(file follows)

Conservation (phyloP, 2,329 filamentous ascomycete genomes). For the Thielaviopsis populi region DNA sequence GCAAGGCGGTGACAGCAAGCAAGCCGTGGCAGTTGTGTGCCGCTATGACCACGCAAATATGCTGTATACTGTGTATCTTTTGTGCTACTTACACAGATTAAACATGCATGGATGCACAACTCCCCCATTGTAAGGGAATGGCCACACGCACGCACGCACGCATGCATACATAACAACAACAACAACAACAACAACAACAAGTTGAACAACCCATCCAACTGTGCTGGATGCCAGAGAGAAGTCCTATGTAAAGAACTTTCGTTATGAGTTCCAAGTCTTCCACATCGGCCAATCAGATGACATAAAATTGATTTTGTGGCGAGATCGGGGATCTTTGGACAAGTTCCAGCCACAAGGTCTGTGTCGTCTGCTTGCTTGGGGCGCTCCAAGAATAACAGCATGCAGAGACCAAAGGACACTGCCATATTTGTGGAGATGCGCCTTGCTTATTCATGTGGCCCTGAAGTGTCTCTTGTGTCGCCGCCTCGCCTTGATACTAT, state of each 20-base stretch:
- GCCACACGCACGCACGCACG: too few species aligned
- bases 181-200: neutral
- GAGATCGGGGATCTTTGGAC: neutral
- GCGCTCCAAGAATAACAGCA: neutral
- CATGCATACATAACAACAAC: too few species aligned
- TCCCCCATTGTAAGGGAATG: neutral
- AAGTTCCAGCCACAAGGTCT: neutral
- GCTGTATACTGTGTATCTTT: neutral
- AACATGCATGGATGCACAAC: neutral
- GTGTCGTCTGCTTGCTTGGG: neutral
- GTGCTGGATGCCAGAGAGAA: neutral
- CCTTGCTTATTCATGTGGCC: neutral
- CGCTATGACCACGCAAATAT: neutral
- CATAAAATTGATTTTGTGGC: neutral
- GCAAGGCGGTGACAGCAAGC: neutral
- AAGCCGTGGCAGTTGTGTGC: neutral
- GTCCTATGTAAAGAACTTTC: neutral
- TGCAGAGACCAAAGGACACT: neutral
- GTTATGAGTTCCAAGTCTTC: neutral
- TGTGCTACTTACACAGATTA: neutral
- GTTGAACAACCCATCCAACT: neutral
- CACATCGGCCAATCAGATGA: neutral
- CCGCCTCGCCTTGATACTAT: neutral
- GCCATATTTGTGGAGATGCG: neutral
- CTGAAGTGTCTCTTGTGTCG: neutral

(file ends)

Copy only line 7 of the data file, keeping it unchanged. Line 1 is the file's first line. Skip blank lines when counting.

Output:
- TCCCCCATTGTAAGGGAATG: neutral